Language sample analysis is accepted as the gold standard in child language assessment. Unfortunately it is often viewed as too time consuming for the practicing clinician. Over the last 15 years a great deal of research has been invested in the automated analysis of child language samples to make the process more time efficient. One step in the analysis process may be precoding the sample, as is used in the Systematic Analysis of Language Transcripts (SALT) software. However, a claim has been made (MacWhinney, 2008) that such precoding in fact leads to lower accuracy because of manual coding errors. No data on this issue have been published. The current research measured the accuracy of language samples analyzed with and without SALT precoding. This study also compared the accuracy of current software to an older version called GramCats (Channell & Johnson 1999). The results presented support the use of precoding schemes such as SALT and suggest that the accuracy of automated analysis has improved over time.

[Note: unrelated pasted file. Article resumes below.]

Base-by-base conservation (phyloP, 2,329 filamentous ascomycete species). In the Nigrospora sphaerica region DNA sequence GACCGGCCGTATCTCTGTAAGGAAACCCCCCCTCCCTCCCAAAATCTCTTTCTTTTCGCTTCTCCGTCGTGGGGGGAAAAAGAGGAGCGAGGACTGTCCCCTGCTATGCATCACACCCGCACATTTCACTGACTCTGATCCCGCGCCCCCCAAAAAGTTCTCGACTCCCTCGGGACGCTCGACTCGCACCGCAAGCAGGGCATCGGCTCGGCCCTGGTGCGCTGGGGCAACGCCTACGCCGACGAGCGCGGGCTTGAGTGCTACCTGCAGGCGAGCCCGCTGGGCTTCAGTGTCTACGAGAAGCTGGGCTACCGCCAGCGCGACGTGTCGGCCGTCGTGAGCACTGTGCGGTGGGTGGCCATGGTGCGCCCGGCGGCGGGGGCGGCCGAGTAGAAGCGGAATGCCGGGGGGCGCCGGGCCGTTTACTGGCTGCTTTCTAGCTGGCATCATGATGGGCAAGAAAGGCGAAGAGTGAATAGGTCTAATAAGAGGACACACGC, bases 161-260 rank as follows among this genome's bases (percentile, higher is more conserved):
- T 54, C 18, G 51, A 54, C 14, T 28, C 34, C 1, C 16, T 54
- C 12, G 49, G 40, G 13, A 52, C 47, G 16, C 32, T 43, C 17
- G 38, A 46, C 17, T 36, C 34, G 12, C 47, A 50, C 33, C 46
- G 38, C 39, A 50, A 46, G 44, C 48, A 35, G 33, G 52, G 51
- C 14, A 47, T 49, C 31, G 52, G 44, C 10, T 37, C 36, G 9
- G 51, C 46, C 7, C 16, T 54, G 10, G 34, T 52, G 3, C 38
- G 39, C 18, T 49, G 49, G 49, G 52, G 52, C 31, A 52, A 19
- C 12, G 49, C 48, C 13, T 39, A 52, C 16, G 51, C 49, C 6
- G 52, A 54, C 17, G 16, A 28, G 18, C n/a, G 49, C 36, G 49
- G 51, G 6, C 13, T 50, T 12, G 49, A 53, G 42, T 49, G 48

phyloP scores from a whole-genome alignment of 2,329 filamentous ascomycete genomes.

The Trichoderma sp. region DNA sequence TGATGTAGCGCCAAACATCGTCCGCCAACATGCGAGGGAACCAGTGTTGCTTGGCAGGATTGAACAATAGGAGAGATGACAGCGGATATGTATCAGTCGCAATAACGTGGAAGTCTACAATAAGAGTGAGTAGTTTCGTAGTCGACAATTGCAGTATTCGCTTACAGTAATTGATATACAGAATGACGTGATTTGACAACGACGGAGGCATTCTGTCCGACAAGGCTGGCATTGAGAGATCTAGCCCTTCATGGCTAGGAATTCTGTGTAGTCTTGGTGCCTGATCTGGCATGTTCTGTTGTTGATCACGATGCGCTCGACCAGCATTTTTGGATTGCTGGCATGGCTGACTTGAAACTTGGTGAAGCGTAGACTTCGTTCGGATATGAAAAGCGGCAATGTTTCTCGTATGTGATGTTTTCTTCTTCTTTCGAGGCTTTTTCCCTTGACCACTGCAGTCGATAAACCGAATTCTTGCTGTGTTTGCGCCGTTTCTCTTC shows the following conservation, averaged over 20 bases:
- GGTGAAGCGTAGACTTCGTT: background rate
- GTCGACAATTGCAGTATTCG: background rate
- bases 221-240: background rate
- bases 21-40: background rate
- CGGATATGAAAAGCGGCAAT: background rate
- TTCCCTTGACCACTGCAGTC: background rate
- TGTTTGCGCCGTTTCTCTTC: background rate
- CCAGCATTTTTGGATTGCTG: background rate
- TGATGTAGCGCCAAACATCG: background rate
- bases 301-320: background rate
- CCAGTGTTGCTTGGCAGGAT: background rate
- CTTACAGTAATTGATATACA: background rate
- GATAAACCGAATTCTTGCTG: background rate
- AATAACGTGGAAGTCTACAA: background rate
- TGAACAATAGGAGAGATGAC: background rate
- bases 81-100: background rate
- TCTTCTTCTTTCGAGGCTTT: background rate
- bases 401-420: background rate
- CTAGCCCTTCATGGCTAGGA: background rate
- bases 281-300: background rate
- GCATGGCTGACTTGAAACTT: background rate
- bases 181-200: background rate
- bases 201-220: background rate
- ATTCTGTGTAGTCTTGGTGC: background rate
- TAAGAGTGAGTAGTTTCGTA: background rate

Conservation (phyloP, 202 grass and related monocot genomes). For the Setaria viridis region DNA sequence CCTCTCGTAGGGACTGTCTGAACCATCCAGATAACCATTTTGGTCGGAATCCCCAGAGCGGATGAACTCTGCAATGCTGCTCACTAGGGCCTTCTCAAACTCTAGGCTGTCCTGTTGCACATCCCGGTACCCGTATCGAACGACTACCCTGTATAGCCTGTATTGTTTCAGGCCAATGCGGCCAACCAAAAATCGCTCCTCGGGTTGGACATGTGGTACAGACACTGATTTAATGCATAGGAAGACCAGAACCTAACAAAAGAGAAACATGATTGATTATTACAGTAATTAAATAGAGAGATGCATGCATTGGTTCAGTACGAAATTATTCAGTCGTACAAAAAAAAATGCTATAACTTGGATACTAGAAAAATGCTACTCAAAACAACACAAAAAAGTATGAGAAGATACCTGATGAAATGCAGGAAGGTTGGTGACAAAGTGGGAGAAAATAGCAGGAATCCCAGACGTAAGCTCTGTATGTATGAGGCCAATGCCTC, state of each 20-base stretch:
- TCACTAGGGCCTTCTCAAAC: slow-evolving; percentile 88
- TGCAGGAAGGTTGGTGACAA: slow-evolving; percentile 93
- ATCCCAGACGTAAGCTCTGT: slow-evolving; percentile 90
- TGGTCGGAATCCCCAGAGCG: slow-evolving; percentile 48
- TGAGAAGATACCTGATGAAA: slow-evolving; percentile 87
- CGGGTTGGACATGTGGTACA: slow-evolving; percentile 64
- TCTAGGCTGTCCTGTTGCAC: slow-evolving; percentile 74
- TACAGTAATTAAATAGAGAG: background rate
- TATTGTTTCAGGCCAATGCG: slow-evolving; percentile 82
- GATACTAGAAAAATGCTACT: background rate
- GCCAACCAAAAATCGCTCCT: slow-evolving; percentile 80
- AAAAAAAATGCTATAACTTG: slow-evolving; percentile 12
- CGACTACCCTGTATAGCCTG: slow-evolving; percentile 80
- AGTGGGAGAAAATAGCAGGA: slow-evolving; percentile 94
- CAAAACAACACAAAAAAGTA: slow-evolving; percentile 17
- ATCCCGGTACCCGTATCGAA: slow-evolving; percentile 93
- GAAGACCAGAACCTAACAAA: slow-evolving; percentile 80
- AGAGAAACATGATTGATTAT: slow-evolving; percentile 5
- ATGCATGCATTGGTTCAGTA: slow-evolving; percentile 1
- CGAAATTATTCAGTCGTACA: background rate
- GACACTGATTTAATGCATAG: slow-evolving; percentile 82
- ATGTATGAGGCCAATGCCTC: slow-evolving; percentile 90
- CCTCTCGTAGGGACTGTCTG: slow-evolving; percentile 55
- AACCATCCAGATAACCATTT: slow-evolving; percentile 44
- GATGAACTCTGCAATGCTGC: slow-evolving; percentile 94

College and Department
David O. McKay School of Education; Communication Disorders
BYU ScholarsArchive Citation
Winiecke, Rachel Christine, "Precoding and the Accuracy of Automated Analysis of Child Language Samples" (2015). Theses and Dissertations. 5867.
language sample, automated analysis, tagging, language software